Rare Daily Staff

A study that reanalyzed pre-treatment sera samples of the ten patients in the phase 1/2 clinical trial of UniQure’s hemophilia B gene therapy AMT-060 found that there was no relationship detected between the presence of pre-treatment antibodies targeting the AAV5 virus and outcomes of patients treated with the gene therapy carried by the AAV5 vector.

In ongoing gene therapy clinical trials using adeno-associated virus vectors, patients who present levels of anti-AAV neutralizing antibodies are excluded from treatment due to concern that the efficacy of AAV vector delivery may be negatively influenced by their presence. In this study, UniQure researchers explored the impact of anti-AAV5 neutralizing antibody levels on the efficacy of gene therapy delivery by an AAV5-based vector. UniQure presented the data in a session at the American Society of Gene and Cell Therapy Annual Meeting in Chicago, Illinois, the preeminent gene and cell therapy conference in the world.

“The study suggests that, in contrast to experience with other AAV vectors, detectable pre-existing neutralizing antibodies do not prevent successful gene transfer using AAV5 at clinical doses,” said Sander van Deventer, chief scientific officer of UniQure. “In patients pre-exposed to AAV5 who tested positive for anti-AAV5 antibodies, therapeutic transgene expression was established with no cellular immune response observed after systemic administration of AAV5.”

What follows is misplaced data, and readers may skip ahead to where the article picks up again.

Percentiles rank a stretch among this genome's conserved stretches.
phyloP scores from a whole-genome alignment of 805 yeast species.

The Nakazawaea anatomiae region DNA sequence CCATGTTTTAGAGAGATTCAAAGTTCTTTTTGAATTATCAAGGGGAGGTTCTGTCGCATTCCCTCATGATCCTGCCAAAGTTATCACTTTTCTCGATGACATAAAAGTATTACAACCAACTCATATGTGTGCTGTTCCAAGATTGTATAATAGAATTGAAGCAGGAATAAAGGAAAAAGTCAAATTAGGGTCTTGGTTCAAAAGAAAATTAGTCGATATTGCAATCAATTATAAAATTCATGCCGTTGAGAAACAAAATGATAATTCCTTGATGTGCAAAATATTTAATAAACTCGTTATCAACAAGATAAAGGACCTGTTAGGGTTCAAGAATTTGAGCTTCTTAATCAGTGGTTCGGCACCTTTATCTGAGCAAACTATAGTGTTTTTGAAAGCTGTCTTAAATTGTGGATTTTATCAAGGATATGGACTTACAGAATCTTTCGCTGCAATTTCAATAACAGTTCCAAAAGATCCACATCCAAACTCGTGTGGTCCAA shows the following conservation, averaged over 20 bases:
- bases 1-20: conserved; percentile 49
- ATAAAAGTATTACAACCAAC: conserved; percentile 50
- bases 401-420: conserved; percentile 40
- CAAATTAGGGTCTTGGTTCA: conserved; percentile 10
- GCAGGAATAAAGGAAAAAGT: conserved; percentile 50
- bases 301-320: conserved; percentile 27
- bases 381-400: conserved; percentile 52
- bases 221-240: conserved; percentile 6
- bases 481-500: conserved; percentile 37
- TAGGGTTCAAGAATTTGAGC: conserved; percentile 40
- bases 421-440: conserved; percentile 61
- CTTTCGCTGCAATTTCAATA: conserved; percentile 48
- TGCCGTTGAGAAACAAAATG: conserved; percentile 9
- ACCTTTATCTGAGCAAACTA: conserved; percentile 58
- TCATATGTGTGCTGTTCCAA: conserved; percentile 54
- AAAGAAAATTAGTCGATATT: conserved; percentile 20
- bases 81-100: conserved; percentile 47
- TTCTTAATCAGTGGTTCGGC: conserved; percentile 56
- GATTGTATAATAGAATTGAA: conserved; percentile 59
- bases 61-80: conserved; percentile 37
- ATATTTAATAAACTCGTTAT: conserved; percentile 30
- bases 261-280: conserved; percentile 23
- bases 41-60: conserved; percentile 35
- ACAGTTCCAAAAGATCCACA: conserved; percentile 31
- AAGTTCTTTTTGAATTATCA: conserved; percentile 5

In the study, seven of the ten patients returned results below the limit of detection of the assay, and three of the ten had positive anti-AAV5 neutralizing antibody titers, of whom two were confirmed positive by additional assays. No relationship was determined between the presence of pre-treatment anti-AAV5 NABs and clinical outcomes in the trial.

The patient with the highest anti-AAV5 neutralizing antibody titer in the study presented the highest mean factor IX activity in his dose cohort. Neither of the two patients with confirmed positive anti-AAV5 NABs experienced elevated liver enzymes. Additionally, no clinically relevant T-cell immune responses to the capsid were detected in any of the ten patients.

The findings were further supported by a study in non-human primates that showed that anti-AAV5 neutralizing antibodies did not impair the efficacy of AMT-060 liver transduction.

“These findings suggest that AAV5-based gene therapies may be applicable to all, or nearly all, patients with hemophilia, Huntington’s disease, and other life-altering disorders,” said Matthew Kapusta, CEO of UniQure.

May 21, 2018
Photo: Matthew Kapusta, CEO of UniQure

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